Transfield Shipping Inc v Mercator Shipping Inc (The Achilleas) [2008]

The Achilleas or Transfield Shipping Inc v Mercator Shipping Inc [2008] UKHL 48 revolves around the legal principles concerning the remoteness of damage in English contract law.

Transfield Shipping, acting as a charterer, hired the ship The Achilleas from Mercator Shipping. The contract stipulated that Transfield would have the ship for five to seven months and return it by midnight on 2 May 2004. However, Transfield returned the ship late, on 11 May, causing complications in the subsequent chartering contract with Cargill International SA.

Cargill agreed to take the ship, but due to the delay, they negotiated a reduced rate of $31,500 a day instead of the originally agreed-upon $39,500 a day. The central issue in the case was determining the amount Transfield should pay to Mercator for the late return of the ship. Transfield argued for a payment reflecting the difference between the initial contract rate and the market rate prevailing during the delay, amounting to $158,301.17. Mercator, on the other hand, contended that Transfield should compensate for the loss incurred on the new chartering contract, totalling $1,364,584.37.

In the arbitration process, the majority ruled in favour of Mercator, holding that the loss from the reduced price in the next chartering contract fell within the first rule of Hadley v Baxendale [1854]. The arbitrators reasoned that this loss was a foreseeable consequence of the breach and one that Transfield, at the time of making the contract, ought to have realised was not unlikely to result from a delay in redelivery.

The Court of Appeal upheld the arbitrators' decision, emphasising that limiting damages for late redelivery solely to the overrun period measure was undesirable and uncommercial. Rix LJ argued that such a limitation would place owners too much at the mercy of charterers and create an imbalance in their respective positions.

However, the House of Lords unanimously reversed the Court of Appeal's decision, holding that the loss of profits in the next charter was not within the rule in Hadley v Baxendale. Lord Hoffmann, in delivering the leading judgment, questioned whether the rule about recovering foreseeable losses was an external rule of law or a prima facie assumption about what the parties intended. He emphasised the importance of considering the background of market expectations and concluded that the majority of arbitrators had applied too crude a test of foreseeable loss.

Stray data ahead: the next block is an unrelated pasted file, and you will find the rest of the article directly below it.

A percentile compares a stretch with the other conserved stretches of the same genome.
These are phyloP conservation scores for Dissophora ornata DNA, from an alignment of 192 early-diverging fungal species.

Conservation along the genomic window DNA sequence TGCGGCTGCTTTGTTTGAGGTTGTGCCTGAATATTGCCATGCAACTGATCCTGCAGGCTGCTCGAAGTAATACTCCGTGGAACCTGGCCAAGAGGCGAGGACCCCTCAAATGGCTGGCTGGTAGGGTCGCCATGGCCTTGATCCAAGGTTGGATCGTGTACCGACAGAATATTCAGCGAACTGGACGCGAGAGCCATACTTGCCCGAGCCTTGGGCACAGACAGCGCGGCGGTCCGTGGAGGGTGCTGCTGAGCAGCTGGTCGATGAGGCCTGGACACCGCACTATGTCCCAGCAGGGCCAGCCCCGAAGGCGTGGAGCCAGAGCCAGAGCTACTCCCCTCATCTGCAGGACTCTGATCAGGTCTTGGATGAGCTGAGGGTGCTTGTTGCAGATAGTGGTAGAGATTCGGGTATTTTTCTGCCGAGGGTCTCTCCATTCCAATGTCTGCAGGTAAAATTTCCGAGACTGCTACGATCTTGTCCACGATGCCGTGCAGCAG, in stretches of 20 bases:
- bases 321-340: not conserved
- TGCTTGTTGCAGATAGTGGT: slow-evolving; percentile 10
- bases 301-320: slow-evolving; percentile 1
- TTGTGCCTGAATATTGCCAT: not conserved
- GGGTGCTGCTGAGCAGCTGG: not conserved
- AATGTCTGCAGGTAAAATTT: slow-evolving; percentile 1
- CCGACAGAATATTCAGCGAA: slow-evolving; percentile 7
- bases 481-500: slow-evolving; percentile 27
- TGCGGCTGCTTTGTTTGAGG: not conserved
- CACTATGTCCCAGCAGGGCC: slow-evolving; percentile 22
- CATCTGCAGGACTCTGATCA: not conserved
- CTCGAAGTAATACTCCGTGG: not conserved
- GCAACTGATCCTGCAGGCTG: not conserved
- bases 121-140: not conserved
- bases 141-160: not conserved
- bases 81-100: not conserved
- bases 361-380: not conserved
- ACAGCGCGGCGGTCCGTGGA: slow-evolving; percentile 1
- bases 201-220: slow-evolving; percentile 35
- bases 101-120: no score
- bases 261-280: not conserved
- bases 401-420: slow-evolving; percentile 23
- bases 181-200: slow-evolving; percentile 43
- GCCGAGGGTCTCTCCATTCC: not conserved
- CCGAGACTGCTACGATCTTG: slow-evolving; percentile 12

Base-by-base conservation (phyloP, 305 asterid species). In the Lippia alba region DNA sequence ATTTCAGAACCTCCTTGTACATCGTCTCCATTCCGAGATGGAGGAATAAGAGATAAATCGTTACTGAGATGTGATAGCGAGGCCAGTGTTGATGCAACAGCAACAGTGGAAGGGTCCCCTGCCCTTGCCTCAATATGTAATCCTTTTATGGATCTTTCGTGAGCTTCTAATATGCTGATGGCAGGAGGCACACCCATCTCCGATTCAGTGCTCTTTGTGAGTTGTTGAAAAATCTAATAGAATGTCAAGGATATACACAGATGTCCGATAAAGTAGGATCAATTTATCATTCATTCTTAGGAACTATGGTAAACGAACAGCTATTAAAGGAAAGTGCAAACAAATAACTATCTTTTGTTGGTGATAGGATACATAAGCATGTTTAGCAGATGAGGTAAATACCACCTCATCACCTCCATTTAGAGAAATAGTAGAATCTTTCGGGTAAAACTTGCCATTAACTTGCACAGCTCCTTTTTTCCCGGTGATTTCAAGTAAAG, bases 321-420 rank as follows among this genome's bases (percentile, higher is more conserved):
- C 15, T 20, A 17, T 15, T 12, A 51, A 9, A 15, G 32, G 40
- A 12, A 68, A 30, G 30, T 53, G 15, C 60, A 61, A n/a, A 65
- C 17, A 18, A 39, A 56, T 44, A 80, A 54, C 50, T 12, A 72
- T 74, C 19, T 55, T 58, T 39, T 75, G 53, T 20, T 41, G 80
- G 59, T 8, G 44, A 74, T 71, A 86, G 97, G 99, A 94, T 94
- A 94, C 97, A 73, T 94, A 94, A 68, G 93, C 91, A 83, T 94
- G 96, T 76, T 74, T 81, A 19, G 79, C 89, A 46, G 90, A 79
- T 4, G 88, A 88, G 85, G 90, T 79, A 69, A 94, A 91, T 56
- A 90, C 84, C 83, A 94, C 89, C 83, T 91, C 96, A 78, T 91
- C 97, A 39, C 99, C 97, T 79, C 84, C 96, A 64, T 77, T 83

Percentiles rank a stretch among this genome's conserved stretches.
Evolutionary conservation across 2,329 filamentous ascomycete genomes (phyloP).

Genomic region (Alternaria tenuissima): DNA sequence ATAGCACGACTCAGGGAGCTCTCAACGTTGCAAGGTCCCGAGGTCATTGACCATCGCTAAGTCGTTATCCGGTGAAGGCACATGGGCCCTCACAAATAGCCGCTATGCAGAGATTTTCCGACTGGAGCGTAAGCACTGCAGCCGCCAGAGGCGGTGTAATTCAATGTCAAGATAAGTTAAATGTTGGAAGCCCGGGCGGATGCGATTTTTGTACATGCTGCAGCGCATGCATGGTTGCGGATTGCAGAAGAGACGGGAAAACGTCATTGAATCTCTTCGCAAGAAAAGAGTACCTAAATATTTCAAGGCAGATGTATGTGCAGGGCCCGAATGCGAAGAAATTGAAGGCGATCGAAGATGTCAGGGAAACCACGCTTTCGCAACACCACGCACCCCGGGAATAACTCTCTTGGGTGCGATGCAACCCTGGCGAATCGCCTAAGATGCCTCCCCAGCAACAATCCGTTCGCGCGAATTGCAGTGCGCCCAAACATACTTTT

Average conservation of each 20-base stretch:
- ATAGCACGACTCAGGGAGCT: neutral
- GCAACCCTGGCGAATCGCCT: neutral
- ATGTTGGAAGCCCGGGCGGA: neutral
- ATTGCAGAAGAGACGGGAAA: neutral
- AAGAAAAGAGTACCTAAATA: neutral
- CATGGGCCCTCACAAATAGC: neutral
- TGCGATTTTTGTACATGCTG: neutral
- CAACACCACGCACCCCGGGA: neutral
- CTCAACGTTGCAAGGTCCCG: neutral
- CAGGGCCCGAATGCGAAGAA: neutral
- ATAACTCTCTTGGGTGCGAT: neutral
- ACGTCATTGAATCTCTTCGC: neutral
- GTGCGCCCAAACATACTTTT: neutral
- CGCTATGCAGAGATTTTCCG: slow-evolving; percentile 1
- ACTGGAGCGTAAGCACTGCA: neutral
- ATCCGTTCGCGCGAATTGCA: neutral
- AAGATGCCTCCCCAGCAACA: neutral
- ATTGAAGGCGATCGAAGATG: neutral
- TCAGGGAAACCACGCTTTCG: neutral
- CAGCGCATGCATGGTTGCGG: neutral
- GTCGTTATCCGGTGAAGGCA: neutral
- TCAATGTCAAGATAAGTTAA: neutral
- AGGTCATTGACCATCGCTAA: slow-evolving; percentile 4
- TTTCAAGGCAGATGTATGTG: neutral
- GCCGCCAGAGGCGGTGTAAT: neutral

Lord Hoffmann's approach considered whether the parties would reasonably be regarded as assuming responsibility for such losses, taking into account the context, surrounding circumstances, or general understanding in the relevant market. He found that the loss of profits in the next charter was completely unquantifiable and not within the contemplation of the parties. Lord Hope and Lord Rodger concurred with Lord Hoffmann's reasoning, emphasising that a party entering into a contract could only be supposed to contemplate losses that were likely to result from the breach in question.

In summary, The Achilleas case clarified the scope of recoverable damages for late redelivery of a ship, highlighting the need to consider the parties' intentions and market expectations in assessing foreseeability and remoteness of loss. The decision reinforced the fundamental principle that liability for damages should be based on what the parties would reasonably be considered to have undertaken in their particular market.
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